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Immunity for FEMA Over Toxic Trailers?

This might seem like ancient history to many people, but the folks down in New Orleans won't be forgetting the aftermath of Hurricane Katrina any time soon. There are still parts of that beautiful city that are moldering piles of wreckage.

While the hurricanes themselves were natural disasters, what happened immediately after was one of the most shameful human disasters America had ever witnessed. You had government at its most incompetent in the performance of Mike Brown, a man who should never had been in charge of such an important federal agency as FEMA, and you had big insurance at its most heartless, as State Farm and other major property insurers tripped all over themselves to issue blanket claim denials to practically the whole Gulf Coast, regardless of whether or not the cause of the claims were flooding or wind.

You had people rotting for days in the football stadium, complete with no food, barely any water and overflowing toilets. You had people in nursing homes and hospitals dying in their beds because nobody could organize the parties necessary to get to them and evacuate them. You had an entire generation of New Orleans citizens suddenly rendered homeless and jobless while the government agency that is supposed to react quickly and with professionalism sat on their hands and wondered what to do.

And to top it all off, they put the health of evacuees even further at risk by asking them to live in a trailer that contains a toxic and dangerous substance.

So how on earth can they possess the guts to ask for immunity? For one thing, aside from being excoriated in the press, nobody at FEMA has been truly brought to account for their actions. Mike Brown resigned, and presumably went back to running equestrian shows, and that was the end of that. With such a mild spate of consequences, why wouldn't FEMA ask for immunity?

Another reason for an immunity plea is that the current state of the Judiciary is one that is not tort friendly. With many of the courts leaning towards the rights of businesses rather than the rights of the citizens, FEMA probably feels confident that that they will get what they want through delays and appeals. Besides, at the top of the judicial ladder (if it has to go that far) is the U.S. Supreme Court, who very recently made it perfectly clear where they stand on torts.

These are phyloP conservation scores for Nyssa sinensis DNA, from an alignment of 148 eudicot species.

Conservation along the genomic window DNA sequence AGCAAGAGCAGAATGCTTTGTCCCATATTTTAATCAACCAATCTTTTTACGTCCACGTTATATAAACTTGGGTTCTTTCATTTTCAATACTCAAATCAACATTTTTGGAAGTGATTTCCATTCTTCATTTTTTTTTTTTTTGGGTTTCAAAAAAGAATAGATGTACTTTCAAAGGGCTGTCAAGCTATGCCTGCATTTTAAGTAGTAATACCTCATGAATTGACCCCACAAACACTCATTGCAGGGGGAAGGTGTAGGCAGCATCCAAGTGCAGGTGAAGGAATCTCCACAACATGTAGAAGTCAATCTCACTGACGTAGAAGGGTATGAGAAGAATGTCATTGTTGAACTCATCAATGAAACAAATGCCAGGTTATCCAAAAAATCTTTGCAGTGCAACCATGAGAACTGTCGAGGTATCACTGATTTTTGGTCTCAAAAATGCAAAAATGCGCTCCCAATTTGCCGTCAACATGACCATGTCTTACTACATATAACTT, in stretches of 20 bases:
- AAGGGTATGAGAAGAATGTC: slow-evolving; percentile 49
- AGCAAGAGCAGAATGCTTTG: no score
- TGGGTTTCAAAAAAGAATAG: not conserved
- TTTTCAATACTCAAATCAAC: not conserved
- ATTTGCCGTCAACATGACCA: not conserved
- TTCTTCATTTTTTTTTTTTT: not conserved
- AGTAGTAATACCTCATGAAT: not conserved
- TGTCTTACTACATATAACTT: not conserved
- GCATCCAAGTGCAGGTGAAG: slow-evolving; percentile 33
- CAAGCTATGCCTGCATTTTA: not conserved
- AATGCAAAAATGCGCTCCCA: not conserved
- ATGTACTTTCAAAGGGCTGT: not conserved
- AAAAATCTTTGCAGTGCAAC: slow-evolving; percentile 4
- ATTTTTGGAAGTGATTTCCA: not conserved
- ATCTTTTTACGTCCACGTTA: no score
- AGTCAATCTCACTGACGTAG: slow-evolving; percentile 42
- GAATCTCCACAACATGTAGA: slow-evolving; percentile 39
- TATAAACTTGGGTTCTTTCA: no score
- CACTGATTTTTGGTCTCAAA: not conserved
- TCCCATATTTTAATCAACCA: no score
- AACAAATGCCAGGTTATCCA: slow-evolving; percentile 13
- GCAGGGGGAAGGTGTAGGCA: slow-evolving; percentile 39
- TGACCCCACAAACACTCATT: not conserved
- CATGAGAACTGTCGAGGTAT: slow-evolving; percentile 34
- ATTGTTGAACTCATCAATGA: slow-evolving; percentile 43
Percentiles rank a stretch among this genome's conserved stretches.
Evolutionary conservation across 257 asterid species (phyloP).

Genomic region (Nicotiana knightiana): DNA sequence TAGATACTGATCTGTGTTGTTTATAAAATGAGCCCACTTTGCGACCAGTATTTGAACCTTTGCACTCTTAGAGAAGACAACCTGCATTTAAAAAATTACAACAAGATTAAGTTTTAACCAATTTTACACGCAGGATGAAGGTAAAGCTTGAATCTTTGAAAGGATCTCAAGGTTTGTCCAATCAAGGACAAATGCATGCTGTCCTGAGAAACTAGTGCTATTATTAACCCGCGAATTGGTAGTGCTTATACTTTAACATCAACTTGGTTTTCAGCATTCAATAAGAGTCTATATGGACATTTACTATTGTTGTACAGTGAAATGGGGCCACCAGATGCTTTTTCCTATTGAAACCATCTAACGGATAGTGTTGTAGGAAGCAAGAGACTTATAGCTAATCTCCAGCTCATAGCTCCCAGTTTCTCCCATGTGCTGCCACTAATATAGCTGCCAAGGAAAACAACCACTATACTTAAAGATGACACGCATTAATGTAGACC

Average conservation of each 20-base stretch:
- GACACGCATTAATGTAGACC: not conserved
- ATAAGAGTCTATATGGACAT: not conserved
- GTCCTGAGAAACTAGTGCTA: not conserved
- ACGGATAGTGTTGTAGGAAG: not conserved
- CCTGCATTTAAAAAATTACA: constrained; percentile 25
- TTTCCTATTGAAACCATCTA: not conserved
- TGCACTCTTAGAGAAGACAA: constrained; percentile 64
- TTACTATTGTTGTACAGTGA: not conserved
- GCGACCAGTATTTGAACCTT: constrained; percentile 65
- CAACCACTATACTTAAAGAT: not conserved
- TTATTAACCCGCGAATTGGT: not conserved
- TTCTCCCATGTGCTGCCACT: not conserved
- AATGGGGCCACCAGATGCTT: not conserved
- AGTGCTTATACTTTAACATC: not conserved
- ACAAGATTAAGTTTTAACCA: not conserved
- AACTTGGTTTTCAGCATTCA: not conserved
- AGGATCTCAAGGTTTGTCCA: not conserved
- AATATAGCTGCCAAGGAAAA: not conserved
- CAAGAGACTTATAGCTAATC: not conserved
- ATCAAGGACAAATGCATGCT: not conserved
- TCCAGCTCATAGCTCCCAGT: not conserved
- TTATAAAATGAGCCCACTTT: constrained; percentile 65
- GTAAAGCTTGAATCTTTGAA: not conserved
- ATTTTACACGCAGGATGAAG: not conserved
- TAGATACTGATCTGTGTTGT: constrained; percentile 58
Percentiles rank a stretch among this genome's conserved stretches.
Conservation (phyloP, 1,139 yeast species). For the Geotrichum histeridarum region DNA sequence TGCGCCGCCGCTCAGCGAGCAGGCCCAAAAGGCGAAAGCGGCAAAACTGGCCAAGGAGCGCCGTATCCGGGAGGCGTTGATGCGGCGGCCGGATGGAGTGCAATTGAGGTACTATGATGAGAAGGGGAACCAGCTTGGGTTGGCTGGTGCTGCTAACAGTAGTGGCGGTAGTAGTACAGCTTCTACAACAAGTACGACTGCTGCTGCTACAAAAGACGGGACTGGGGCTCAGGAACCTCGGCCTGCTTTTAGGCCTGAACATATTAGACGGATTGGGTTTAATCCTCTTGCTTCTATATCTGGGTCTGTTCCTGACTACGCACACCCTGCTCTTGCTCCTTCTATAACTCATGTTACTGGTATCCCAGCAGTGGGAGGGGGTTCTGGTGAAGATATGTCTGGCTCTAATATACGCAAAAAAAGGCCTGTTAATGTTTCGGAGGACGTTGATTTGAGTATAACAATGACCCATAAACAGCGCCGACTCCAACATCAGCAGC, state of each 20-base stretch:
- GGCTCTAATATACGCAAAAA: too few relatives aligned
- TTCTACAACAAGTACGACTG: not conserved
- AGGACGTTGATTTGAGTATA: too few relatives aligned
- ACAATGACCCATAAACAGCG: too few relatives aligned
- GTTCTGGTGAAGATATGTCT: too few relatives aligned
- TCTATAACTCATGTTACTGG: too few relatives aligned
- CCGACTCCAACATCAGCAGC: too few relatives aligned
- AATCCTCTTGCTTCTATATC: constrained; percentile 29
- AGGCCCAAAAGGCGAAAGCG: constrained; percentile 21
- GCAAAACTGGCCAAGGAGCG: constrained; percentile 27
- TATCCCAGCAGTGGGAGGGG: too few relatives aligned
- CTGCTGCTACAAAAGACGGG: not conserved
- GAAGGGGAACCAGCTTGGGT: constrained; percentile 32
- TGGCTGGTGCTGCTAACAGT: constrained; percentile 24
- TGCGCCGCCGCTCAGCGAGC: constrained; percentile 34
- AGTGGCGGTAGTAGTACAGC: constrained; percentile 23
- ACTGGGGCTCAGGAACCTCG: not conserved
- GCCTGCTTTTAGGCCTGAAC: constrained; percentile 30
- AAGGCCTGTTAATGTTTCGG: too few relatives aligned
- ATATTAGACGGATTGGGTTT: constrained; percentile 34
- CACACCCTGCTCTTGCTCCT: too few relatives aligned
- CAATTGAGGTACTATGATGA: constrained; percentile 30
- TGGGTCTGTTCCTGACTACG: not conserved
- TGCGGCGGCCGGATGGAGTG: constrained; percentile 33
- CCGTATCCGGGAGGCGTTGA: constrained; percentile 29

The end result of this case was that the Supreme Court drastically reduced the punitive damages that were to be paid by Exxon. With the business friendly mindset firmly in place within the Supreme Court and the rest of the judiciary, it is no real surprise that FEMA feels comfortable in asking for immunity. It is appalling, but it is not surprising.

These current circumstances serve to remind us that having experienced legal representation is an absolutely crucial part of your injury case. At Klemick and Gampel, we work on South Florida personal injury cases, and that's all. Injury law is a very specific area, and hiring an attorney without injury experience can end your case before it begins, especially if the case involves a faulty product. The current political leanings of the judiciary reinforce the importance of courtroom experience.

If you or a loved one has been injured in an accident, contact the Miami offices of Klemick and Gampel today.

The Law Offices of Klemick & Gampel - 305.707.6436
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Klemick & Gampel, P.A. - Miami Personal Injury Lawyer
Located at 1953 SW 27th Ave, Miami, FL 33145.
Phone: (305) 707-6436.
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